The Girl Who Smiled Beads - A Story of War and What Comes After
Clemantine Wamariya and Elizabeth Weil
This autobiography tells the story of a young woman who is a refugee and whose family fled their home when she was only six years old. The book traces her family’s journey through refugee camps in seven African countries until Wamariya eventually makes it to the United States as a refugee. However, the story doesn’t end there…
The Girl Who Smiled Beads describes a family’s struggle to hold onto their dignity, their fight to stay together, and the lingering trauma that lasts far past the actual violence they experienced. Even after arriving safely in the U.S., Wamariya describes wanting to challenge stereotypes and throughout the book, she pushes back. Should you see her as a poor, grateful, exotic refugee? No, she is a person of agency, feelings, and unique experience.
The Ungrateful Refugee: What Immigrants Never Tell You
Aged eight, Dina Nayeri fled Iran along with her mother and brother and lived in the crumbling shell of an Italian hotel–turned–refugee camp. Eventually she was granted asylum in America. She settled in Oklahoma, then made her way to Princeton University. In this book, Nayeri weaves together her own vivid story with the stories of other refugees and asylum seekers in recent years, bringing us inside their daily lives and taking us through the different stages of their journeys, from escape to asylum to resettlement.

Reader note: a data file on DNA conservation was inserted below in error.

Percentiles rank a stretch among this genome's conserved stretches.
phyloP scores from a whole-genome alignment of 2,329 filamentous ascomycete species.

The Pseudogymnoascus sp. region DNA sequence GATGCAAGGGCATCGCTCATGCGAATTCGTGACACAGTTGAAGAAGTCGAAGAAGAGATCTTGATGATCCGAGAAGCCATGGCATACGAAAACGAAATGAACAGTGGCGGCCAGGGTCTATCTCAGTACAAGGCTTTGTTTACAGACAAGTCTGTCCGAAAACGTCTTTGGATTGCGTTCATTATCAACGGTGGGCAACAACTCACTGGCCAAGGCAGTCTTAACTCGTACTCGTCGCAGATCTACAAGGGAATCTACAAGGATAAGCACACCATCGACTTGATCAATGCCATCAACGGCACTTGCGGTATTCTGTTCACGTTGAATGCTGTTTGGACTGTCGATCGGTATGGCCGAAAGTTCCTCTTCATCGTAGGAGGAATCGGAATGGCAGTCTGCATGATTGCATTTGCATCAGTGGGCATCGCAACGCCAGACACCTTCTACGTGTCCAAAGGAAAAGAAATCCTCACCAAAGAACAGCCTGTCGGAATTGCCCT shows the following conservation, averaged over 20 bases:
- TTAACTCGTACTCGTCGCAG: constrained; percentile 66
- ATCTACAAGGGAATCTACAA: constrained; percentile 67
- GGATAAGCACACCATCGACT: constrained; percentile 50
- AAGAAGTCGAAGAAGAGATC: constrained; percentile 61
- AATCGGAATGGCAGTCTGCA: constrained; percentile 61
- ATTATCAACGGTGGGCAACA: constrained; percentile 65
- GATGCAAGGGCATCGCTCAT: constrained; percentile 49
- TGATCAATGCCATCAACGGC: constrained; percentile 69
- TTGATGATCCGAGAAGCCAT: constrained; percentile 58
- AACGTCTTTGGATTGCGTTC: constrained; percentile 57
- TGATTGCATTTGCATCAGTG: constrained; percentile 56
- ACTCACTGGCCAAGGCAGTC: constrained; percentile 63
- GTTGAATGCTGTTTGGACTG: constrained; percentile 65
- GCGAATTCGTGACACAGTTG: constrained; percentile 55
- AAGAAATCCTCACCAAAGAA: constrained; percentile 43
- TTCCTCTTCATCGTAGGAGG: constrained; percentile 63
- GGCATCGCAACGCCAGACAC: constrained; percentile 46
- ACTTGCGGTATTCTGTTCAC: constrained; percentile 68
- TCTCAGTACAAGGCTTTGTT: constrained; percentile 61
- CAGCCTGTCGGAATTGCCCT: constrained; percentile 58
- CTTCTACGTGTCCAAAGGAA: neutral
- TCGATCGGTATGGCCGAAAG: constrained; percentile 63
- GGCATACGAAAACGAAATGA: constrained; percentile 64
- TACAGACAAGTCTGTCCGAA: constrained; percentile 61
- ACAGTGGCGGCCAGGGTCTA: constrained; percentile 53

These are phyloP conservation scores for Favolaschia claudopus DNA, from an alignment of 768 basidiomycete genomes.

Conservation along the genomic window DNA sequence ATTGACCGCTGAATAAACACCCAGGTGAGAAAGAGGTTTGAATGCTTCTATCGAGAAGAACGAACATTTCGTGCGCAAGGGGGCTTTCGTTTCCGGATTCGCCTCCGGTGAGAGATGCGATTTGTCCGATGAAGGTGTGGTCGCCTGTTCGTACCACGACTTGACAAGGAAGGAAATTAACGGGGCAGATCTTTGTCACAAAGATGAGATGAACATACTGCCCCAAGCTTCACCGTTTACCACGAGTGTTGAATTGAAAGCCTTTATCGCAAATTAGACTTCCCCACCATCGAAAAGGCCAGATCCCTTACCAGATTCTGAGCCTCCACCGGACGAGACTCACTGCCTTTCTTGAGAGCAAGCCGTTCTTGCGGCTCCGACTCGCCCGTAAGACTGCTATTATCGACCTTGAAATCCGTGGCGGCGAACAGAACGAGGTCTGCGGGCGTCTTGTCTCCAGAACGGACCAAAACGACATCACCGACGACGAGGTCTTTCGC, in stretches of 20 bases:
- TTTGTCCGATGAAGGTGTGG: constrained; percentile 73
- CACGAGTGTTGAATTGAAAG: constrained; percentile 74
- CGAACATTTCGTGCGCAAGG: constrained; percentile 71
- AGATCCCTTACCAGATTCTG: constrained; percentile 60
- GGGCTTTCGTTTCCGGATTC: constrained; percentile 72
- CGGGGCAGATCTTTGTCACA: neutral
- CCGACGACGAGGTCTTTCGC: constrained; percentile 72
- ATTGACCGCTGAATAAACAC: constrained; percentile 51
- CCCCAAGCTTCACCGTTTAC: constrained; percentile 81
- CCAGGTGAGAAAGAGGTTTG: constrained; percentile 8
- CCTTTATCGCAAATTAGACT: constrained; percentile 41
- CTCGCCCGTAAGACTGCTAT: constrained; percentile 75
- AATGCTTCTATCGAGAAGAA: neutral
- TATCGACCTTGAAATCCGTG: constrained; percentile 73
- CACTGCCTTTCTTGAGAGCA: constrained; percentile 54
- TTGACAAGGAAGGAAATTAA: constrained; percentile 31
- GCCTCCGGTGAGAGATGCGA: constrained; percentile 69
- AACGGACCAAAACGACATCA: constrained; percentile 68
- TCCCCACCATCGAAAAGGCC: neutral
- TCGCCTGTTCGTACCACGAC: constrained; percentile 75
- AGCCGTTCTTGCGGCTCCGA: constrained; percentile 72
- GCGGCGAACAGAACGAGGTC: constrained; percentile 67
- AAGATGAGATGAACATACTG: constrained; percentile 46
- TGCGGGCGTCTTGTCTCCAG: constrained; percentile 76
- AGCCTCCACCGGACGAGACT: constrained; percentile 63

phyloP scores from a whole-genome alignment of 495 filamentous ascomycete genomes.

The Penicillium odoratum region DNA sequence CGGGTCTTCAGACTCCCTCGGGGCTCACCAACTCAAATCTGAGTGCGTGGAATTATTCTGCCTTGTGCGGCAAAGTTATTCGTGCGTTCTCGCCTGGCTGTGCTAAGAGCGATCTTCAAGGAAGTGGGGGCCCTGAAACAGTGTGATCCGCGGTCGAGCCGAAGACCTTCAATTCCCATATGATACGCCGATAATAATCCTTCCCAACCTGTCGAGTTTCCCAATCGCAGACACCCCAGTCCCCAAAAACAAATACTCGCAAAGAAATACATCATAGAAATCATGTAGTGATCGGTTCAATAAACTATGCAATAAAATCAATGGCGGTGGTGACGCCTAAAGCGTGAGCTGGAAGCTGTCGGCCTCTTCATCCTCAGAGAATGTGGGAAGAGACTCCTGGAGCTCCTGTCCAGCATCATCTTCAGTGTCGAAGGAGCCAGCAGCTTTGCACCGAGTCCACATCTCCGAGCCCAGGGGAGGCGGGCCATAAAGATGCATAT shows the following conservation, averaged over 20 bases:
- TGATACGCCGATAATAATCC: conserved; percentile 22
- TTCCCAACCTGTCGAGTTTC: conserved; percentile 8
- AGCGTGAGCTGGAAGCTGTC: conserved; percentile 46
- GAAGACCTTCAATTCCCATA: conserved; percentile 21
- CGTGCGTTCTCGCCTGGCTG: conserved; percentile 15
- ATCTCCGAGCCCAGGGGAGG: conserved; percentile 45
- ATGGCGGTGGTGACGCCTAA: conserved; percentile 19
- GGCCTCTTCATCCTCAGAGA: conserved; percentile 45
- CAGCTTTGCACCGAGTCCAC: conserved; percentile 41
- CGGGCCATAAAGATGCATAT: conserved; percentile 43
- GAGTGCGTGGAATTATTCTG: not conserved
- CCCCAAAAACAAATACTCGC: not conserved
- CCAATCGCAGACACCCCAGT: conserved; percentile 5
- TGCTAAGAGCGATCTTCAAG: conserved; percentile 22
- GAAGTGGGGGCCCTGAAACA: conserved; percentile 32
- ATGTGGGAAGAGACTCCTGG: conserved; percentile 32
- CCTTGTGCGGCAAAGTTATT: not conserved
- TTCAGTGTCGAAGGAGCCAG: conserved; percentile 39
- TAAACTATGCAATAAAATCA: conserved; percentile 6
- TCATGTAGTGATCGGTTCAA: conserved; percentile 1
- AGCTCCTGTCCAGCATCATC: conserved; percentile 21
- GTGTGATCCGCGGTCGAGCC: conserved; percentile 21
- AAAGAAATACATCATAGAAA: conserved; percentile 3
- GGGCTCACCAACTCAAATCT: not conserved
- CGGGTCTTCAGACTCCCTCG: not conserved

Nayeri confronts notions like “the swarm,” and, on the other hand, “good” immigrants. She calls attention to the harmful way in which Western governments privilege certain dangers over others. With surprising and provocative questions, The Ungrateful Refugee challenges us to rethink how we talk about the refugee crisis.
Welcome to the New World
Jake Halpren and Michael Sloan
After escaping a Syrian prison, Ibrahim Aldabaan and his family fled the country to seek protection in America. Among the few refugees to receive visas, they finally landed in JFK airport on November 8, 2016--Election Day. The family had reached a safe harbor, but woke up to the world of Donald Trump and a Muslim ban that would sever them from the grandmother, brothers, sisters, and cousins stranded in exile in Jordan. A graphic novel, Welcome to the New World tells the Aldabaans’ story. Resettled in Connecticut with little English, few friends, and even less money, the family of seven strive to create something like home.
After the Last Border
After the Last Border is an intimate look at the lives of two women. Mu Naw, a Christian from Myanmar struggling to put down roots with her family, was accepted after decades in a refugee camp at a time when America was at its most open to displaced families; and Hasna, a Muslim from Syria, agrees to relocate as a last resort for the safety of her family--only to be cruelly separated from her children by a sudden ban on refugees from Muslim countries. Writer and activist Jessica Goudeau tracks the human impacts of America's ever-shifting refugee policy as both women narrowly escape from their home countries and begin the arduous but lifesaving process of resettling in Austin--a city that would show them the best and worst of what America has to offer.